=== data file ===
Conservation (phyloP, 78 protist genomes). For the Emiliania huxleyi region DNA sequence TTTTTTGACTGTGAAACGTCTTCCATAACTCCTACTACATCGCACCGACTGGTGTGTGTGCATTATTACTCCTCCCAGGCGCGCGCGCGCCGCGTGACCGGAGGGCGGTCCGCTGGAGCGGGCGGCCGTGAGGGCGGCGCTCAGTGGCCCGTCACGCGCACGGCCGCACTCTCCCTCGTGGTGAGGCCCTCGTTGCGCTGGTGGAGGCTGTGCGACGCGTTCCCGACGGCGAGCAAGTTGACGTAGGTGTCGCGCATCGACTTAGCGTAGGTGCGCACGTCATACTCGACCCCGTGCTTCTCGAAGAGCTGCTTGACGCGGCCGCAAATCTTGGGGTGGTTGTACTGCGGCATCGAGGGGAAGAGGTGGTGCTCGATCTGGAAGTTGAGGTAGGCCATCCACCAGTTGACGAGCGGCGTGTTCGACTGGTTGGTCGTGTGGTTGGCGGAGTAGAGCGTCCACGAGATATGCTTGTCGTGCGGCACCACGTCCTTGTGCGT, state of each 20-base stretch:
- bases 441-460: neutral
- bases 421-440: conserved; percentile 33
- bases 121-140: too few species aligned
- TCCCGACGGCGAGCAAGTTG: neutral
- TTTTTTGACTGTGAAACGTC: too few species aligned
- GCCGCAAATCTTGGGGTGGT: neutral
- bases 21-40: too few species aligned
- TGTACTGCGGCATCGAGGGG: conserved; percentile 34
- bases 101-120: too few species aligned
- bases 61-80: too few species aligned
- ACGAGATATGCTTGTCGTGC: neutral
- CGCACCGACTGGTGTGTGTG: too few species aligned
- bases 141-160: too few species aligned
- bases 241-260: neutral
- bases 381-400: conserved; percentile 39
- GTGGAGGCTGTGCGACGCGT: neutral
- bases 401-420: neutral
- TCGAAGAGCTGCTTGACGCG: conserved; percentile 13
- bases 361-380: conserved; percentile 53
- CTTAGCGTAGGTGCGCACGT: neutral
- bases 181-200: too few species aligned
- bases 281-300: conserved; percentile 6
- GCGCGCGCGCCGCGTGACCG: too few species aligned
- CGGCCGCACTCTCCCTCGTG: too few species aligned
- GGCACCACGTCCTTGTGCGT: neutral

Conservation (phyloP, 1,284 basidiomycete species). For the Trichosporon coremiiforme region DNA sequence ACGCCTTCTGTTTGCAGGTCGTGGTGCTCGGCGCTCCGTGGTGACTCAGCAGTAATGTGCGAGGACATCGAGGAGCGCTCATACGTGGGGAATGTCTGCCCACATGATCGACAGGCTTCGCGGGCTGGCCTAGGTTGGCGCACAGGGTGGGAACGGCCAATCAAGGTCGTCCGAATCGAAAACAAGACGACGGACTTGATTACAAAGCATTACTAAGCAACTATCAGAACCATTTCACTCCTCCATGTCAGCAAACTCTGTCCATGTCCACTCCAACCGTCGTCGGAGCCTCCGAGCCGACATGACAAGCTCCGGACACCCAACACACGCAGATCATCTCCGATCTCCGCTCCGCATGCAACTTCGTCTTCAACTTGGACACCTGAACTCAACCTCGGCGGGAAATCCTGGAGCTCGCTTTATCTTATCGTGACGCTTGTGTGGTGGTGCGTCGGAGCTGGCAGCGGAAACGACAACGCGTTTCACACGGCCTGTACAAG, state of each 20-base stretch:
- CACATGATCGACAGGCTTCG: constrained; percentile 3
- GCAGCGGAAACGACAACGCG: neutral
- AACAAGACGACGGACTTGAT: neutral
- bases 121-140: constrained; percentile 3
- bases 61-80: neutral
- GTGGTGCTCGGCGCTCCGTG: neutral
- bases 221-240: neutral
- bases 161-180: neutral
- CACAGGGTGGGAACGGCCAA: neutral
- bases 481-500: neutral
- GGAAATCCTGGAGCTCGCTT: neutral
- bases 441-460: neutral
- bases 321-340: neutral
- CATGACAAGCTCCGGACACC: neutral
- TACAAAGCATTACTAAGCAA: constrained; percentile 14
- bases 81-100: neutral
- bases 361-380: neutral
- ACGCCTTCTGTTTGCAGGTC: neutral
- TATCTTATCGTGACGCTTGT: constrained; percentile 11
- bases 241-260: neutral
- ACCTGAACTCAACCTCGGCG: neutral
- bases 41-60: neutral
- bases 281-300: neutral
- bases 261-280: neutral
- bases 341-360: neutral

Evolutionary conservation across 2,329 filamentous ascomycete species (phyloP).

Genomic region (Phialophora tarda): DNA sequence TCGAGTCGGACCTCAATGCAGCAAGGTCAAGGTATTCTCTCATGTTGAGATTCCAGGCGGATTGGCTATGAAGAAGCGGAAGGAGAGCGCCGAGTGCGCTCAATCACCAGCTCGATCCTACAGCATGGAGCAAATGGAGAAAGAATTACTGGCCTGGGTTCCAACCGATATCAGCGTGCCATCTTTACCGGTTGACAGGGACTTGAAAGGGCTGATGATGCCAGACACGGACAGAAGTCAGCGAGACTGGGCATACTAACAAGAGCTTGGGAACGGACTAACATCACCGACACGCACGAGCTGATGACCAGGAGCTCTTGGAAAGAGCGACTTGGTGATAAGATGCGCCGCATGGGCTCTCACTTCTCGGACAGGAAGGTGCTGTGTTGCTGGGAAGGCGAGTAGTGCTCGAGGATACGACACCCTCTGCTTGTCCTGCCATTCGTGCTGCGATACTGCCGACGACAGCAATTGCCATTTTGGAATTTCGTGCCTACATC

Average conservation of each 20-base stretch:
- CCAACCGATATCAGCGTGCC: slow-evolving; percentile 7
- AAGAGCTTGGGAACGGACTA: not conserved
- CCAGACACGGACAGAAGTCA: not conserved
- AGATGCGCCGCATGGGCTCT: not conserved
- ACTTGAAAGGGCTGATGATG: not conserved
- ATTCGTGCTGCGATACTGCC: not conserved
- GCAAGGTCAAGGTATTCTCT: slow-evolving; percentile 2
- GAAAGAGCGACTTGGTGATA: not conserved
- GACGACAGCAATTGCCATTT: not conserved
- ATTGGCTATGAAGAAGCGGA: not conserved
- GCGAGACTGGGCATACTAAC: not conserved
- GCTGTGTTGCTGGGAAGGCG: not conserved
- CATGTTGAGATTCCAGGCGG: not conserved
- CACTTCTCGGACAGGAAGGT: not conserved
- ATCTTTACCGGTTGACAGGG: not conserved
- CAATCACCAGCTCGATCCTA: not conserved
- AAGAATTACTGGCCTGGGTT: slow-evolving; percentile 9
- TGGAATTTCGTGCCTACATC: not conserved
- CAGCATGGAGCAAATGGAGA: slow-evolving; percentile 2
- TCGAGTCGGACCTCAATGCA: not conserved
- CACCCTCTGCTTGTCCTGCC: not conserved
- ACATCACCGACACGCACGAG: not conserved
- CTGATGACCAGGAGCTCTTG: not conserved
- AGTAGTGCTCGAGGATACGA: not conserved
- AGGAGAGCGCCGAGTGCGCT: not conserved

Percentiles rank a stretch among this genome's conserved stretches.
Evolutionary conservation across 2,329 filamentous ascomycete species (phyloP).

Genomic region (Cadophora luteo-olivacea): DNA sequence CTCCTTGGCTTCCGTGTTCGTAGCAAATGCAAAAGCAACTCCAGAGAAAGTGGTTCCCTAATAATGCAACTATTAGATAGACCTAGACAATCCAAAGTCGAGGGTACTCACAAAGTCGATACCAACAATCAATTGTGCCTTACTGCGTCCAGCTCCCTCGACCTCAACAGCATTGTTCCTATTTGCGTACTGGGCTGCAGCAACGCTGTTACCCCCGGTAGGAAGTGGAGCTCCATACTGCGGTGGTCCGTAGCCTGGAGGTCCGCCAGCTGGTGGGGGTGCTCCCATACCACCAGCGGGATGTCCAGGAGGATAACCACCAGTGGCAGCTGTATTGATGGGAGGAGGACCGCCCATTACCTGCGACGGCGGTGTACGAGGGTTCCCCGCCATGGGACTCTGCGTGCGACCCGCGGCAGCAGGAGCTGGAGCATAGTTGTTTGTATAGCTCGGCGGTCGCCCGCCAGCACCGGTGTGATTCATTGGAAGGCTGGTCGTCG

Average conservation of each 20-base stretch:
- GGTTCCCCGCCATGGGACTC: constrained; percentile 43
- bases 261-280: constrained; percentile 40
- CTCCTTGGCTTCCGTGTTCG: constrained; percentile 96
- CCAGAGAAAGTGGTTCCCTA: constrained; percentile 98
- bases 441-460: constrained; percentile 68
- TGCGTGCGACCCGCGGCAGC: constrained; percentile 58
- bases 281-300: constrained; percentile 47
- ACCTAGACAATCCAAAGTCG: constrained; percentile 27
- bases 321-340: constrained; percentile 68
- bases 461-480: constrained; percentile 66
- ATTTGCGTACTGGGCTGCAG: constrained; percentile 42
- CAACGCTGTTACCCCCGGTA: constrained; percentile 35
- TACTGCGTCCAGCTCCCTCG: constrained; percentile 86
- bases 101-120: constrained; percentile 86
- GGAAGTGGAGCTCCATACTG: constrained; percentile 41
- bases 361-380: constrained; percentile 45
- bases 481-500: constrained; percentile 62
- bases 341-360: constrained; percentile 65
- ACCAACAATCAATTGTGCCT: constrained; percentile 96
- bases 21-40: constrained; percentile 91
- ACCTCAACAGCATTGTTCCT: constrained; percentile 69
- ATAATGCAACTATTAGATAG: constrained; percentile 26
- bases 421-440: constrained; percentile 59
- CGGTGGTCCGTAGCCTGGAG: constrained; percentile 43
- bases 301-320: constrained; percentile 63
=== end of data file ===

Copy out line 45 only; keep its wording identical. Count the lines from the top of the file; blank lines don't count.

- ACGCCTTCTGTTTGCAGGTC: neutral